In the text they should be represented as superscript, with the number after any comma or period that happens to appear at the same place. In the listing at the end they should be written as follows:

For a paper:

1. C. C. Wu, J. C. Sturm, R. A. Register and M. E. Thompson, Integrated three-colour organic light-emitting devices,  Appl. Phys. Lett. 69 (21), p 3117, 18 November 1996.

For a book:

1. J. Astola and P. Kuosmanen, Fundamentals of Nonlinear Digital Filtering, CRC Press LLC, Boca Raton, 1997.

Note, in the examples given there are no quote marks anywhere and the commas are italic or emboldened with the text that precedes them. Also, only include the details of the place/date of a conference if you have no proceedings or volume number. Book editors should also be omitted for proceedings (not for ordinary books) where the correct volume information is supplied.



Do not send figures as part of a wordprocessing (especially Word) file: this almost never works well. Send each figure as an separate file, preferably with your name in the filename (such as bainsfig1.tiff). Also, we cannot directly work with figures composed in Word: you will have to convert them, with sufficient resolution, yourself.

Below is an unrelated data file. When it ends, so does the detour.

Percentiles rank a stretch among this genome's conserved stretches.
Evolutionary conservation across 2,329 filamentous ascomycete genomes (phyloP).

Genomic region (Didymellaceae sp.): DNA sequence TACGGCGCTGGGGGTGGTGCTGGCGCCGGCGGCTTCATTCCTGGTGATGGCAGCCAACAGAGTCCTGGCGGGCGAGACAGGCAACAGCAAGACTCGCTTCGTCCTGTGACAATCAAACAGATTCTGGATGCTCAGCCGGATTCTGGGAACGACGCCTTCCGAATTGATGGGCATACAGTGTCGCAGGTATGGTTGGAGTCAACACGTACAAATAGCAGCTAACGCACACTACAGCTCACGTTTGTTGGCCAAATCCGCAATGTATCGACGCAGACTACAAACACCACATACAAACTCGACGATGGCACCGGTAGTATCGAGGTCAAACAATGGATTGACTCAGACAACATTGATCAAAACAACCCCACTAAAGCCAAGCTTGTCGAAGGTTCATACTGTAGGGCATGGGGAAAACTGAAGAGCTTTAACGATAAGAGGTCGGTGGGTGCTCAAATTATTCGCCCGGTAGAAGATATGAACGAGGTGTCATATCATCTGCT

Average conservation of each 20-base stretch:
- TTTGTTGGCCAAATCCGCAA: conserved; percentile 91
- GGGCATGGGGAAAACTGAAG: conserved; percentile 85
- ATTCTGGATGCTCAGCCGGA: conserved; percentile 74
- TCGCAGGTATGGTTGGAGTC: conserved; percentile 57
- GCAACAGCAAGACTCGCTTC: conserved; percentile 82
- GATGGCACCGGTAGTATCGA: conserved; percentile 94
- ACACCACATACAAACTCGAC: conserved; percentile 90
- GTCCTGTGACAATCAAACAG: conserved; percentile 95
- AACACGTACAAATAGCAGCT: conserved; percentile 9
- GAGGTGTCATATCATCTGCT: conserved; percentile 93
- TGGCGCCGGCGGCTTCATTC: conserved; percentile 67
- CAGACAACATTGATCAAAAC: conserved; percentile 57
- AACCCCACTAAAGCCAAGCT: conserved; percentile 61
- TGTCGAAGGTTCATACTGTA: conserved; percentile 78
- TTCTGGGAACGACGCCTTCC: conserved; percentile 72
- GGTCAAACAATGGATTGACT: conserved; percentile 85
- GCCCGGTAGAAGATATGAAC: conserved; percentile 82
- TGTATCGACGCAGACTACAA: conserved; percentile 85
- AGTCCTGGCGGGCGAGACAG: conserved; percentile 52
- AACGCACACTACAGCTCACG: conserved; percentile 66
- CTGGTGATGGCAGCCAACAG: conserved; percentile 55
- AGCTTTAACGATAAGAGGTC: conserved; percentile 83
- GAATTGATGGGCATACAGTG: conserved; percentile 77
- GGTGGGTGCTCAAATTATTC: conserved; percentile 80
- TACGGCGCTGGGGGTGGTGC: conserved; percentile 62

Make sure the figures are black and white. If they start as colour, save them as greylevel images so that: (a)  you can see what they look like without colour, and (b) they will be smaller and therefore easier to send.

If you really want colour, provide a b/w figure for the newsletter and put a colour version of the figure on the web. Then, simply include the appropriate URL in the figure caption.

For electronic submissions, EPS format is preferred, although JPEG, PICT, and TIFF files are also usable (documents must be importable to PageMaker). Ask if there is something else you'd like to use. The ideal figure is greylevel with of the order of 400-1000 pixels on a side (but readable at 30% scale), and 200-500k in size. If it's more than 500k, you should ask yourself why!

Thanks for reading the guidelines!